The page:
An applicant made a request to the Calgary Police Service (CPS) for information related to a specified CPS action number. CPS responded to the applicant, severing information under sections 17 (disclosure harmful to personal privacy), 20(1)(g) and (m) (disclosure harmful to law enforcement), and 24(1)(b) (advice from officials). The Adjudicator confirmed CPS' decision to apply section 17 to withhold information, but for cell phone numbers and direct lines of Crown prosecutors, which the Adjudicator considered were subject to section 25 (disclosure harmful to economic and other interests of a public body). The Adjudicator asked CPS to reconsider its decision to sever information regarding a Crown prosecutor’s exercise of discretion by taking into consideration the fact that the Crown prosecutor had communicated the substance of the severed information at an earlier date. The Adjudicator determined that information regarding the address of the CPS' spam folder and the information to which it had applied section 24(1)(b) was outside the scope of the access request and was non-responsive. As a result, the Adjudicator did not order disclosure of this information.
An individual complained that the Edmonton Police Service (EPS) collected medical information from him without his consent, and subsequently disclosed it without authority. The complainant also alleged that EPS collected personal information about him from a third party and used it in its file, without authority. The Adjudicator found that EPS had authority to collect the complainant’s personal information, to collect it indirectly, and to use the personal information for the purpose of investigating a complaint made by the complainant’s neighbour about his behaviour. This investigation fell within the definition of “law enforcement” in the Act. The Adjudicator found that EPS was also authorized to use the personal information to respond to complaints made by the complainant about the officers who investigated the neighbour’s complaint. This response also fell within the definition of “law enforcement”. The Adjudicator found that EPS was authorized to disclose the complainant’s personal information for the purpose of responding to the complainant’s complaint about the officers for the same reason.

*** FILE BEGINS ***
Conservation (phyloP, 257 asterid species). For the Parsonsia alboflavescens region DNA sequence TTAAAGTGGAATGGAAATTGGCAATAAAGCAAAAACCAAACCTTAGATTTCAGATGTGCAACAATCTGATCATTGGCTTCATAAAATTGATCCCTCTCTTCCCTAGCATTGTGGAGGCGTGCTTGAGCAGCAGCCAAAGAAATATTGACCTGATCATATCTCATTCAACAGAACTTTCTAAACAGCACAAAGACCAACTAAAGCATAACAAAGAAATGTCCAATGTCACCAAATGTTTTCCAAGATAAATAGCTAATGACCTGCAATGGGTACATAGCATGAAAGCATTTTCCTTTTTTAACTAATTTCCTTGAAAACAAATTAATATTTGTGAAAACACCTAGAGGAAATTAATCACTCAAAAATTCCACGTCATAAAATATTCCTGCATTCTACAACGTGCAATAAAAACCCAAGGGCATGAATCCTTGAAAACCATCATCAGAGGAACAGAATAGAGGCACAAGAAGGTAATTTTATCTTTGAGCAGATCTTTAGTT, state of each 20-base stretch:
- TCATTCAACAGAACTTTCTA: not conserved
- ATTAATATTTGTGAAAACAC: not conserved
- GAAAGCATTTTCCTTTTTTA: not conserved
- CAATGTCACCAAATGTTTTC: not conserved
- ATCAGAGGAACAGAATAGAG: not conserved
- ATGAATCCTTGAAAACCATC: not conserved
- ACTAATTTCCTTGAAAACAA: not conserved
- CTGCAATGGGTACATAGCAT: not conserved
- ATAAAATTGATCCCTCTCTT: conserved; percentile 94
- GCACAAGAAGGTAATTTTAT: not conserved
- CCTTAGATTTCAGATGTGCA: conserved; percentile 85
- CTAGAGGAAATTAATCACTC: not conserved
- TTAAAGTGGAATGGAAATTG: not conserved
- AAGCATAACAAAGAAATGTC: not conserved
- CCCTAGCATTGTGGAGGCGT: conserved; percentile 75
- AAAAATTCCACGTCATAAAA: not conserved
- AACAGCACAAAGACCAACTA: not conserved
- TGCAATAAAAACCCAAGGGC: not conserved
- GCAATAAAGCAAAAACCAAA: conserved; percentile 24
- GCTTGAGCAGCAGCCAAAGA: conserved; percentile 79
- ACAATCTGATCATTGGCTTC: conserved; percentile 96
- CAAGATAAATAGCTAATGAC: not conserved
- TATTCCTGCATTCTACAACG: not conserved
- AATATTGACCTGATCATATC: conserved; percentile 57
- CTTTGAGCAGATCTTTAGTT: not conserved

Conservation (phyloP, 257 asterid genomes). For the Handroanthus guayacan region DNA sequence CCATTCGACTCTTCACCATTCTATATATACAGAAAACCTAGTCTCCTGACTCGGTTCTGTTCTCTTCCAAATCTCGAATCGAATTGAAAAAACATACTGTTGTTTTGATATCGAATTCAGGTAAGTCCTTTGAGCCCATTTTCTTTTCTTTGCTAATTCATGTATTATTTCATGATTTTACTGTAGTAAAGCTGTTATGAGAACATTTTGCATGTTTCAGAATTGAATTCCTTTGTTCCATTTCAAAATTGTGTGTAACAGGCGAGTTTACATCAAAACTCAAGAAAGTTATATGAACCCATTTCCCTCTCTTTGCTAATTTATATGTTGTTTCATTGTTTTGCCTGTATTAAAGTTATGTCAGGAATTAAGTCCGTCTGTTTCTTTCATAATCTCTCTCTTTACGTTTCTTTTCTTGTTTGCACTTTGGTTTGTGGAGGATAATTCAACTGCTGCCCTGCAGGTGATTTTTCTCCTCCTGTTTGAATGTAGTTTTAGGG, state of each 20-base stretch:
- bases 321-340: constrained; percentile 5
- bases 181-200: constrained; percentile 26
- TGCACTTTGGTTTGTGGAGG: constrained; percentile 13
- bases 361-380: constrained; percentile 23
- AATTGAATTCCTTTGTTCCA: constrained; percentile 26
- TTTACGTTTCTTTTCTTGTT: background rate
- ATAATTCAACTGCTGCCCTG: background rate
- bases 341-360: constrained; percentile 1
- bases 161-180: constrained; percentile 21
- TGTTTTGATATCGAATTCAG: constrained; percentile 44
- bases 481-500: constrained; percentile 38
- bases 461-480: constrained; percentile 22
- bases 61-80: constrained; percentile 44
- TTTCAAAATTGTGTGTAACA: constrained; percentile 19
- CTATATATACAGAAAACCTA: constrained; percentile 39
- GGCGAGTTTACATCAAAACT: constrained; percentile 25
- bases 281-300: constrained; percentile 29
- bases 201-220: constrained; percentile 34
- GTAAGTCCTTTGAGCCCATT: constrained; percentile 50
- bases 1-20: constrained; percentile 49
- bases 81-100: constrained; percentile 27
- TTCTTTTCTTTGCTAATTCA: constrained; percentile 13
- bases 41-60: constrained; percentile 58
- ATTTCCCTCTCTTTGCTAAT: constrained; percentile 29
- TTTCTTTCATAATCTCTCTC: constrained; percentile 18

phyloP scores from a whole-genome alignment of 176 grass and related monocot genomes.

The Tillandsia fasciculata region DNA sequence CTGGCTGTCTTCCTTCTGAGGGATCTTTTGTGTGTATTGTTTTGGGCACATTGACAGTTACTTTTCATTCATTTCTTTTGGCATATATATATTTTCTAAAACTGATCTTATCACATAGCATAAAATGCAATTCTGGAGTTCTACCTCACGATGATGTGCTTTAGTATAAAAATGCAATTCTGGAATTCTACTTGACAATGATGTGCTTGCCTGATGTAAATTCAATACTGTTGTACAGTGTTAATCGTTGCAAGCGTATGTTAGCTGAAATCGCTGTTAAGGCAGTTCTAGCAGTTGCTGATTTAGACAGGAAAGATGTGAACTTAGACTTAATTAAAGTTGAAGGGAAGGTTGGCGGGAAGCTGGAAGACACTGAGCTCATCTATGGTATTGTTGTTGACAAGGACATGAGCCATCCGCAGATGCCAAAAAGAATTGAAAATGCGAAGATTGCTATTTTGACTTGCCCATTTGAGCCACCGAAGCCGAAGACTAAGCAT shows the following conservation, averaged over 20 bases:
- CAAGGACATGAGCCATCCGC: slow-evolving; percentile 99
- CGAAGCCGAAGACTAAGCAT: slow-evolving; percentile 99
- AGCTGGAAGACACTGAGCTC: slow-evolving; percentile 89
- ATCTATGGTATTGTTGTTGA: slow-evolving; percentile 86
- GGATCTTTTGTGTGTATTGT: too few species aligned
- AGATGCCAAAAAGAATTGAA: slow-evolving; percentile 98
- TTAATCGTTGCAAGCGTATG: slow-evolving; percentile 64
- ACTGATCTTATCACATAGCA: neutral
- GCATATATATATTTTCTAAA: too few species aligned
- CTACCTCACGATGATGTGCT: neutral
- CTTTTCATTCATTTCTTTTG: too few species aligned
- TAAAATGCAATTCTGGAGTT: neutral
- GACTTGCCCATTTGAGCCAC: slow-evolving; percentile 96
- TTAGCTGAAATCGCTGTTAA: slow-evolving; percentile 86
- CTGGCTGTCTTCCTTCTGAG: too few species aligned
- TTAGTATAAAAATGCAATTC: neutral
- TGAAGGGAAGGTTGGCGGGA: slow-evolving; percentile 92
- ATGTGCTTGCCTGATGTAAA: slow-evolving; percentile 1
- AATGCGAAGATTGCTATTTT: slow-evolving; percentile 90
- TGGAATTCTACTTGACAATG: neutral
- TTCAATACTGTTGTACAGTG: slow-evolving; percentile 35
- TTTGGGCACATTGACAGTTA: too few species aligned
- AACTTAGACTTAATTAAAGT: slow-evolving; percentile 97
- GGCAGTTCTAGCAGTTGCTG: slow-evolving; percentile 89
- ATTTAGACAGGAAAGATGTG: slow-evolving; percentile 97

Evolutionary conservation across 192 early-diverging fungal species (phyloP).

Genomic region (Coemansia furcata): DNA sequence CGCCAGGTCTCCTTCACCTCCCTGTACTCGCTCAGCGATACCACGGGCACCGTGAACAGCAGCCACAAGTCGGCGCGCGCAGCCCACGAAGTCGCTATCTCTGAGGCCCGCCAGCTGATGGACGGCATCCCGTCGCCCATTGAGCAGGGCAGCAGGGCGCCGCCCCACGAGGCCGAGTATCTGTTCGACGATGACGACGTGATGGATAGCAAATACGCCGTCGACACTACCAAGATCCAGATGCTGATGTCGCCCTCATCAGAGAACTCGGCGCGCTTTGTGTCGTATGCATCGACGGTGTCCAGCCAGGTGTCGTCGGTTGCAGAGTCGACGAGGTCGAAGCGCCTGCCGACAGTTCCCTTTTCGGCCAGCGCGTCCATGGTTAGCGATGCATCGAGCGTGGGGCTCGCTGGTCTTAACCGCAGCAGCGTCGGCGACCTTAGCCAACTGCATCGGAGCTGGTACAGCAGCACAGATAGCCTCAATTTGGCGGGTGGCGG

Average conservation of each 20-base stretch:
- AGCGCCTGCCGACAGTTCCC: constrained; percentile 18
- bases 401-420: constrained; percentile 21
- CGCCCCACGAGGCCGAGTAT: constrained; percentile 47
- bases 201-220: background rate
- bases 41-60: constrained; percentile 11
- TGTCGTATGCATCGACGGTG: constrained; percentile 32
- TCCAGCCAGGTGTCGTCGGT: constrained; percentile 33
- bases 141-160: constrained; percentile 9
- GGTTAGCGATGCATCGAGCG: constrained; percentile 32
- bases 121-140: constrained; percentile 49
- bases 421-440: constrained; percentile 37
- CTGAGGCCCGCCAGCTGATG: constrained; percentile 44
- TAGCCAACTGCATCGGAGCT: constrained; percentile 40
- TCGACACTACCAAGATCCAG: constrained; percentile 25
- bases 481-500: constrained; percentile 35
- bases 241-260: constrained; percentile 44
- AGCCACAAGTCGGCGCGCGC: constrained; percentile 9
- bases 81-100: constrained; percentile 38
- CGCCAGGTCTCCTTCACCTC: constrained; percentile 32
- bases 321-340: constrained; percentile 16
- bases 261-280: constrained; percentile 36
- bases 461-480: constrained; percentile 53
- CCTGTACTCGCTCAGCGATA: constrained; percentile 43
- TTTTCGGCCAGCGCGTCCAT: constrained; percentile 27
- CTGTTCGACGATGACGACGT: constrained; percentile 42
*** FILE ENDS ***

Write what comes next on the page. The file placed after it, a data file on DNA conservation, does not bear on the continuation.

An individual made an access request to the Town of Ponoka. The individual believed the Town of Ponoka had not responded to her within the time limit set out in the FOIP Act. The Adjudicator found that the Town of Ponoka made every reasonable effort to respond to the applicant’s request not later than 30 days after it received the request, as required by section 11 of the FOIP Act.
An individual made an access request to the Municipality of Crowsnest Pass. The applicant requested a review of the time taken by the Municipality of Crowsnest Pass to respond. The Adjudicator found that the Municipality of Crowsnest Pass responded to the applicant within the timeframe set out in the FOIP Act.
An individual believed additional records should have been provided to him in response to a request for specific medical records from Dr. Ryan Yau, a custodian under HIA. The Adjudicator found that Dr. Yau conducted an adequate search for records.